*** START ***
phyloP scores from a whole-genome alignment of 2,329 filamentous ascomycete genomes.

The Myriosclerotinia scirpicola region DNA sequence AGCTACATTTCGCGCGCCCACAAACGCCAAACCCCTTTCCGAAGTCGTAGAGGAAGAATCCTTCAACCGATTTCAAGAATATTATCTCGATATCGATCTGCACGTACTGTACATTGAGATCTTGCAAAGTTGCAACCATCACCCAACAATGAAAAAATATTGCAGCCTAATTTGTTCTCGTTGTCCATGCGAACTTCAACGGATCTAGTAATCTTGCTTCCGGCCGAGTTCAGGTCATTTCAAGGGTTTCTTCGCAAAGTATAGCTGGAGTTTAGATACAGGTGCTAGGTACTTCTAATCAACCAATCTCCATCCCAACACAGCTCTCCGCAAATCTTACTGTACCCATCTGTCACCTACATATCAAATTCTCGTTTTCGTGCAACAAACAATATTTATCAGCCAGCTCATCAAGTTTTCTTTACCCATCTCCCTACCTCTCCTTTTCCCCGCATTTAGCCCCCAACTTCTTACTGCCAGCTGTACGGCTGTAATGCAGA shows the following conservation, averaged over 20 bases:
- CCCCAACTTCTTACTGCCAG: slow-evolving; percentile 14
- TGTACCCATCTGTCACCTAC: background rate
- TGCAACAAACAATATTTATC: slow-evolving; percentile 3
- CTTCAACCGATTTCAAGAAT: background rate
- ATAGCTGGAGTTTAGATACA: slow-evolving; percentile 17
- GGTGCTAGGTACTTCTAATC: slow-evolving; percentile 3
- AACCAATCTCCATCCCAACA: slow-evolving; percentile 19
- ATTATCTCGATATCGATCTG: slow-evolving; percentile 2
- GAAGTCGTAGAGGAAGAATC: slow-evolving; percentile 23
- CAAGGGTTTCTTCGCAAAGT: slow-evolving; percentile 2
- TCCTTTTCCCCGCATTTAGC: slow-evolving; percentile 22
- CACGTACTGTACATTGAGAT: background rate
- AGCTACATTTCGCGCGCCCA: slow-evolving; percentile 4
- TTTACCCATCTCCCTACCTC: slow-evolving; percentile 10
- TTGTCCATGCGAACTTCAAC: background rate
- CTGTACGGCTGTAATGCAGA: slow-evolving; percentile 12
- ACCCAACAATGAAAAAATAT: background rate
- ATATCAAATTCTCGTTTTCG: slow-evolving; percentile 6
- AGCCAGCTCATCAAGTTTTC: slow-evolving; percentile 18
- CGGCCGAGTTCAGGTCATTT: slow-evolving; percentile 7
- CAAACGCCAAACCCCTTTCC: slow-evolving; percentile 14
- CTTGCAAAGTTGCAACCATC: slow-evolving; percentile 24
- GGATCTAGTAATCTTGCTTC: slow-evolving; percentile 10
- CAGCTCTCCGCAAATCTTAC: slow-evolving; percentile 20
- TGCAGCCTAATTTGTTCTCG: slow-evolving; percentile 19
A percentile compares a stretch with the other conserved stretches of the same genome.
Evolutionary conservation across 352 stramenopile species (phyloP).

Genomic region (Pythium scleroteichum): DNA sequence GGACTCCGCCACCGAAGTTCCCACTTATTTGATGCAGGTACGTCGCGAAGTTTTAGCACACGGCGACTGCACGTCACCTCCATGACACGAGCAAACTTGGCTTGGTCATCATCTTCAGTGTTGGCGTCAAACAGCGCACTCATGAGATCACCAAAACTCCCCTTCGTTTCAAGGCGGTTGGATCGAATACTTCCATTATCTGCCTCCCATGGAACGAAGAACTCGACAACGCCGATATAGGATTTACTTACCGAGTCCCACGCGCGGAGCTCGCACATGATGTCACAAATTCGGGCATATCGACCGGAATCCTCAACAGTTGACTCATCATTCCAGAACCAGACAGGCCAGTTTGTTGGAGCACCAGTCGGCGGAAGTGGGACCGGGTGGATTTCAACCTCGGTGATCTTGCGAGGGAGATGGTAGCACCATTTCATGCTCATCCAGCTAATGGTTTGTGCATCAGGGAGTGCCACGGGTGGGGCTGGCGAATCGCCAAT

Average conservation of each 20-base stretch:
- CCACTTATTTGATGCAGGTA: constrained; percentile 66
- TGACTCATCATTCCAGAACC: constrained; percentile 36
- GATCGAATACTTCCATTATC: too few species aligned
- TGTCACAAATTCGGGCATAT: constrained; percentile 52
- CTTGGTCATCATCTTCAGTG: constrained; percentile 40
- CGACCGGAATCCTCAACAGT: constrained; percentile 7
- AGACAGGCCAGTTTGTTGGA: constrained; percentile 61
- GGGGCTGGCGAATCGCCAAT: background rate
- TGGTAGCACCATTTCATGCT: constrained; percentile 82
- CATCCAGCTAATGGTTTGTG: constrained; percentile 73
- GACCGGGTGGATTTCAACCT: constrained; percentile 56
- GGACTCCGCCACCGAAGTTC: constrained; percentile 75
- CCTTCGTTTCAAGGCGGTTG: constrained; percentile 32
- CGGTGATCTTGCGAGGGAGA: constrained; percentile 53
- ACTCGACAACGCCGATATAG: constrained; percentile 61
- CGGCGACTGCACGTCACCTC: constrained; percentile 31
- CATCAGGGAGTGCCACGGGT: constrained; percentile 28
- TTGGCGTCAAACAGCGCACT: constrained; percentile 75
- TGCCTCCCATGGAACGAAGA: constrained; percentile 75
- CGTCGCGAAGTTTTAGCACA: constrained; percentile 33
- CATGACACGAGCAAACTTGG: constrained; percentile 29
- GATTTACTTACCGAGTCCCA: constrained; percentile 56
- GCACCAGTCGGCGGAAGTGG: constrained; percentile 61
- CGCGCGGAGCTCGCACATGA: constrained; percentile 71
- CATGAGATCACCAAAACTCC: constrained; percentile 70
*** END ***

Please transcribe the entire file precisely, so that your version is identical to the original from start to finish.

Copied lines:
phyloP scores from a whole-genome alignment of 2,329 filamentous ascomycete genomes.

The Myriosclerotinia scirpicola region DNA sequence AGCTACATTTCGCGCGCCCACAAACGCCAAACCCCTTTCCGAAGTCGTAGAGGAAGAATCCTTCAACCGATTTCAAGAATATTATCTCGATATCGATCTGCACGTACTGTACATTGAGATCTTGCAAAGTTGCAACCATCACCCAACAATGAAAAAATATTGCAGCCTAATTTGTTCTCGTTGTCCATGCGAACTTCAACGGATCTAGTAATCTTGCTTCCGGCCGAGTTCAGGTCATTTCAAGGGTTTCTTCGCAAAGTATAGCTGGAGTTTAGATACAGGTGCTAGGTACTTCTAATCAACCAATCTCCATCCCAACACAGCTCTCCGCAAATCTTACTGTACCCATCTGTCACCTACATATCAAATTCTCGTTTTCGTGCAACAAACAATATTTATCAGCCAGCTCATCAAGTTTTCTTTACCCATCTCCCTACCTCTCCTTTTCCCCGCATTTAGCCCCCAACTTCTTACTGCCAGCTGTACGGCTGTAATGCAGA shows the following conservation, averaged over 20 bases:
- CCCCAACTTCTTACTGCCAG: slow-evolving; percentile 14
- TGTACCCATCTGTCACCTAC: background rate
- TGCAACAAACAATATTTATC: slow-evolving; percentile 3
- CTTCAACCGATTTCAAGAAT: background rate
- ATAGCTGGAGTTTAGATACA: slow-evolving; percentile 17
- GGTGCTAGGTACTTCTAATC: slow-evolving; percentile 3
- AACCAATCTCCATCCCAACA: slow-evolving; percentile 19
- ATTATCTCGATATCGATCTG: slow-evolving; percentile 2
- GAAGTCGTAGAGGAAGAATC: slow-evolving; percentile 23
- CAAGGGTTTCTTCGCAAAGT: slow-evolving; percentile 2
- TCCTTTTCCCCGCATTTAGC: slow-evolving; percentile 22
- CACGTACTGTACATTGAGAT: background rate
- AGCTACATTTCGCGCGCCCA: slow-evolving; percentile 4
- TTTACCCATCTCCCTACCTC: slow-evolving; percentile 10
- TTGTCCATGCGAACTTCAAC: background rate
- CTGTACGGCTGTAATGCAGA: slow-evolving; percentile 12
- ACCCAACAATGAAAAAATAT: background rate
- ATATCAAATTCTCGTTTTCG: slow-evolving; percentile 6
- AGCCAGCTCATCAAGTTTTC: slow-evolving; percentile 18
- CGGCCGAGTTCAGGTCATTT: slow-evolving; percentile 7
- CAAACGCCAAACCCCTTTCC: slow-evolving; percentile 14
- CTTGCAAAGTTGCAACCATC: slow-evolving; percentile 24
- GGATCTAGTAATCTTGCTTC: slow-evolving; percentile 10
- CAGCTCTCCGCAAATCTTAC: slow-evolving; percentile 20
- TGCAGCCTAATTTGTTCTCG: slow-evolving; percentile 19
A percentile compares a stretch with the other conserved stretches of the same genome.
Evolutionary conservation across 352 stramenopile species (phyloP).

Genomic region (Pythium scleroteichum): DNA sequence GGACTCCGCCACCGAAGTTCCCACTTATTTGATGCAGGTACGTCGCGAAGTTTTAGCACACGGCGACTGCACGTCACCTCCATGACACGAGCAAACTTGGCTTGGTCATCATCTTCAGTGTTGGCGTCAAACAGCGCACTCATGAGATCACCAAAACTCCCCTTCGTTTCAAGGCGGTTGGATCGAATACTTCCATTATCTGCCTCCCATGGAACGAAGAACTCGACAACGCCGATATAGGATTTACTTACCGAGTCCCACGCGCGGAGCTCGCACATGATGTCACAAATTCGGGCATATCGACCGGAATCCTCAACAGTTGACTCATCATTCCAGAACCAGACAGGCCAGTTTGTTGGAGCACCAGTCGGCGGAAGTGGGACCGGGTGGATTTCAACCTCGGTGATCTTGCGAGGGAGATGGTAGCACCATTTCATGCTCATCCAGCTAATGGTTTGTGCATCAGGGAGTGCCACGGGTGGGGCTGGCGAATCGCCAAT

Average conservation of each 20-base stretch:
- CCACTTATTTGATGCAGGTA: constrained; percentile 66
- TGACTCATCATTCCAGAACC: constrained; percentile 36
- GATCGAATACTTCCATTATC: too few species aligned
- TGTCACAAATTCGGGCATAT: constrained; percentile 52
- CTTGGTCATCATCTTCAGTG: constrained; percentile 40
- CGACCGGAATCCTCAACAGT: constrained; percentile 7
- AGACAGGCCAGTTTGTTGGA: constrained; percentile 61
- GGGGCTGGCGAATCGCCAAT: background rate
- TGGTAGCACCATTTCATGCT: constrained; percentile 82
- CATCCAGCTAATGGTTTGTG: constrained; percentile 73
- GACCGGGTGGATTTCAACCT: constrained; percentile 56
- GGACTCCGCCACCGAAGTTC: constrained; percentile 75
- CCTTCGTTTCAAGGCGGTTG: constrained; percentile 32
- CGGTGATCTTGCGAGGGAGA: constrained; percentile 53
- ACTCGACAACGCCGATATAG: constrained; percentile 61
- CGGCGACTGCACGTCACCTC: constrained; percentile 31
- CATCAGGGAGTGCCACGGGT: constrained; percentile 28
- TTGGCGTCAAACAGCGCACT: constrained; percentile 75
- TGCCTCCCATGGAACGAAGA: constrained; percentile 75
- CGTCGCGAAGTTTTAGCACA: constrained; percentile 33
- CATGACACGAGCAAACTTGG: constrained; percentile 29
- GATTTACTTACCGAGTCCCA: constrained; percentile 56
- GCACCAGTCGGCGGAAGTGG: constrained; percentile 61
- CGCGCGGAGCTCGCACATGA: constrained; percentile 71
- CATGAGATCACCAAAACTCC: constrained; percentile 70